The Daihatsu Mira e:S was rated at 30km/ℓ [71mpg] on the JC08 fuel consumption test. It weighs 1,700lb and is powered by a 660cc i3 engine.
While we believe that the electric car is, most definitely, the future, we understand that the transition isn’t going to be easy. That’s why it’s so encouraging to see even conventional vehicles becoming more fuel-efficient than ever before.
Daihatsu, Japan’s oldest automaker, is already well-known for its lineup of small fuel-efficient vehicles and off-road vehicles. Weighing in at barely 1,700lb and powered by a 660cc i3 engine, the Daihatsu Mira e:S was rated at 30km/ℓ [71mpg] on the JC08 fuel consumption test. Aside from fairly aggressive start-stop technology [SST], the Mira e:S doesn’t include any other fancy [read: expensive] hybrid or electric components.
Achieving 71mpg in a conventional[-ish] vehicle is really tipping the scales for fuel-efficient conventional vehicles, but this car isn’t built for enthusiasts or car-lovers. In order to keep costs down between $11,000 and $15,000, there’s a lot of trimming that Daihatsu had to leave out. This is transportation at its most basic level – four wheels, an engine, and at least two seats.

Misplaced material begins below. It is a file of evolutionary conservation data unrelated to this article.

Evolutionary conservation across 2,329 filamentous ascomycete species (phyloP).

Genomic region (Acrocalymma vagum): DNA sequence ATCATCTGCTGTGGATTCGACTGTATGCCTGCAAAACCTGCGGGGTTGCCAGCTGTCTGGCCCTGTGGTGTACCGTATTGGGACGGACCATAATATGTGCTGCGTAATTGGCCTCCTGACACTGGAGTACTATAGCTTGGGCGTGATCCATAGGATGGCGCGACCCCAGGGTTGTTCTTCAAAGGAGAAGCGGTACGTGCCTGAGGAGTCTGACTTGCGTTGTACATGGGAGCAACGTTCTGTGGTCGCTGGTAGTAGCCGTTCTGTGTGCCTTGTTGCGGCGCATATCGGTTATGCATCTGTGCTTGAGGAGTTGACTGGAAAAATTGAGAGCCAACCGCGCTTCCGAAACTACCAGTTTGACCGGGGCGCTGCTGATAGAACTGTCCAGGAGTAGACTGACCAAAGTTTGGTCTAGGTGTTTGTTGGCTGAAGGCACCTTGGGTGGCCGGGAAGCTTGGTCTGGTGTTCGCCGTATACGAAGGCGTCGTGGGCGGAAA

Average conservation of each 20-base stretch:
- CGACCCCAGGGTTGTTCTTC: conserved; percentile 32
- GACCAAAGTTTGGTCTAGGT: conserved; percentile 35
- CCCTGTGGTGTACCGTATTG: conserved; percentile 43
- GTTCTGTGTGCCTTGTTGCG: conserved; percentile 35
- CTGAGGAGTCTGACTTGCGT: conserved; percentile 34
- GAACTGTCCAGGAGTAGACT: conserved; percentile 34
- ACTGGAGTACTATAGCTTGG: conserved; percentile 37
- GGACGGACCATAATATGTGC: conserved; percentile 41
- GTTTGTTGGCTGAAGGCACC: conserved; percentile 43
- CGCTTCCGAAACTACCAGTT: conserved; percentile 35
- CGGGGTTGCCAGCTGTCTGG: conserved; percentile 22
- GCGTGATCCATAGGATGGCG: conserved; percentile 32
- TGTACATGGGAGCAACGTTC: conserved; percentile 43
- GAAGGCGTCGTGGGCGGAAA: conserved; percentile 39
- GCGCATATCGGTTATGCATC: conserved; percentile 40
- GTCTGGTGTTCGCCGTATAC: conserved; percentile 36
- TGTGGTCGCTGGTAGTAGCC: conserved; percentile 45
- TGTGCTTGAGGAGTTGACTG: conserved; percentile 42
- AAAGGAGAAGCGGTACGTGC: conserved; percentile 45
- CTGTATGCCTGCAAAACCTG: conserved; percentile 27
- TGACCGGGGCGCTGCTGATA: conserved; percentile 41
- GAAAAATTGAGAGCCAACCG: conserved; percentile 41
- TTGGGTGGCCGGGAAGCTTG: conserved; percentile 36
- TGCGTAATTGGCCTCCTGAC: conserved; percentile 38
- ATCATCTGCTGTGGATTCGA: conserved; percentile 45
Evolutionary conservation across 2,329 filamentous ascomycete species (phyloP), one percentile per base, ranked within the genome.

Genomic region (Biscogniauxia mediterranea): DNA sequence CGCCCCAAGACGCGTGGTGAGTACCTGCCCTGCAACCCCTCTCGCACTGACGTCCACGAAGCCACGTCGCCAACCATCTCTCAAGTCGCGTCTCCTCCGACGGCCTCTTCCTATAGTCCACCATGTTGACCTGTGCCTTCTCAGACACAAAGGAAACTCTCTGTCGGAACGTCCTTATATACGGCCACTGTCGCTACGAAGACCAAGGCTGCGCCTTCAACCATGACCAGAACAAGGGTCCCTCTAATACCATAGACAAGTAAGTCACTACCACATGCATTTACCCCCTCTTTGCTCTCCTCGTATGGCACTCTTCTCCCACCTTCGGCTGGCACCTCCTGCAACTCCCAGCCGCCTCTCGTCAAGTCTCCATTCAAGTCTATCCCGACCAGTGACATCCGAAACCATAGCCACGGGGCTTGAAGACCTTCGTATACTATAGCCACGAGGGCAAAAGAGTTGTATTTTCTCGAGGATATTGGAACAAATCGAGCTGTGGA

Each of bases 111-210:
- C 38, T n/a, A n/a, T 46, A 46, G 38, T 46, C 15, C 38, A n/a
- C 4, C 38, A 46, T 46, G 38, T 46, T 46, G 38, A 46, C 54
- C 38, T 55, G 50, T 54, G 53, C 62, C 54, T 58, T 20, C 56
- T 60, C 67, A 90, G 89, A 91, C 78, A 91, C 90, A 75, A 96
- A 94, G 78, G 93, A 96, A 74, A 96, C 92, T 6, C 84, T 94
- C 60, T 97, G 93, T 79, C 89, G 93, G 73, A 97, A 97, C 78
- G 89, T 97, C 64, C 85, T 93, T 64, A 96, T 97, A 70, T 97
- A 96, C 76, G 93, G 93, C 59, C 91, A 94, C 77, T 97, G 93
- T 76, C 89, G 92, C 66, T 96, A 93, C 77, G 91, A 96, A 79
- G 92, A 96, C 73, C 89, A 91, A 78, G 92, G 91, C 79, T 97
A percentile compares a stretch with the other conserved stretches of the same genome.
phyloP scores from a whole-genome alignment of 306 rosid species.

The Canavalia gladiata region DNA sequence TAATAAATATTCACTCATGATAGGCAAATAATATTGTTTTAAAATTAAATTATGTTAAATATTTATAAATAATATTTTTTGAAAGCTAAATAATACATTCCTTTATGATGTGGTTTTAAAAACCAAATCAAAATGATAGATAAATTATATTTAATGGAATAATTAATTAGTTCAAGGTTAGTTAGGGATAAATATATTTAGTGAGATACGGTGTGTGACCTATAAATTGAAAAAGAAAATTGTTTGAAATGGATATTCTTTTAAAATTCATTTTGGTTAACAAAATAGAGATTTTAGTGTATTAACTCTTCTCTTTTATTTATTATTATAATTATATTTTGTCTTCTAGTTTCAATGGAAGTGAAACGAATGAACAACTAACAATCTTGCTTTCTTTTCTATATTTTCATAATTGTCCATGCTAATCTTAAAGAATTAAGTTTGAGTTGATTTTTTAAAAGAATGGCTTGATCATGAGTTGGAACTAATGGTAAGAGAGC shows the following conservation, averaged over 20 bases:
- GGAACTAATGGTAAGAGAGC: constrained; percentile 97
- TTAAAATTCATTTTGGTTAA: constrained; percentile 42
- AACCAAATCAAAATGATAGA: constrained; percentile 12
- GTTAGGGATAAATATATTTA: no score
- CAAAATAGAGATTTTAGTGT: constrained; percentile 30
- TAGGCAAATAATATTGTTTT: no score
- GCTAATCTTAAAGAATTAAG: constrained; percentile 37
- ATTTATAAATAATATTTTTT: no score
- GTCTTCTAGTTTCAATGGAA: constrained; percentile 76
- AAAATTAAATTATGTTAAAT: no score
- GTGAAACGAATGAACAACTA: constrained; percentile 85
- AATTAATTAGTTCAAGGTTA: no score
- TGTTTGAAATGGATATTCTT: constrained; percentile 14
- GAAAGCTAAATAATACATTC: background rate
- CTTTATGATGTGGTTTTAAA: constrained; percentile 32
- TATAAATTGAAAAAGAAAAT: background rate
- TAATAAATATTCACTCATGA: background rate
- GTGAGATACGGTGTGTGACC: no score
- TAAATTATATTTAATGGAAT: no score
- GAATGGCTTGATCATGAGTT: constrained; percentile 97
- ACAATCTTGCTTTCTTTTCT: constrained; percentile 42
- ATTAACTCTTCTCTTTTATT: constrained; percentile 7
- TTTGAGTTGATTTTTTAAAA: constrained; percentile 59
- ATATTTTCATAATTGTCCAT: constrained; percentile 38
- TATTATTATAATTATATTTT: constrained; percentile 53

Even though the Daihatsu Mira e:S was released only two years ago, some improvements are in the works to further trim this already-fuel-efficient vehicle. The new version of the e:S, due in August, is expected to achieve 33.4km/ℓ [79mpg] for the two-wheel drive version. Among other improvements, the engine’s SST is even more aggressive, stopping the engine when vehicle speed gets below 11km/h [7mph], where the previous SST started working at 7km/h [4.3mph].
Real-world fuel efficiency though, is another matter. Some have reported achieving barely 45mpg on the old version, in comparison to the 71mpg rating under the JC08 test. Still, this isn’t a deal-breaker when you consider the small price. I also wouldn’t expect to find this the Daihatsu Mira in the US anytime soon though.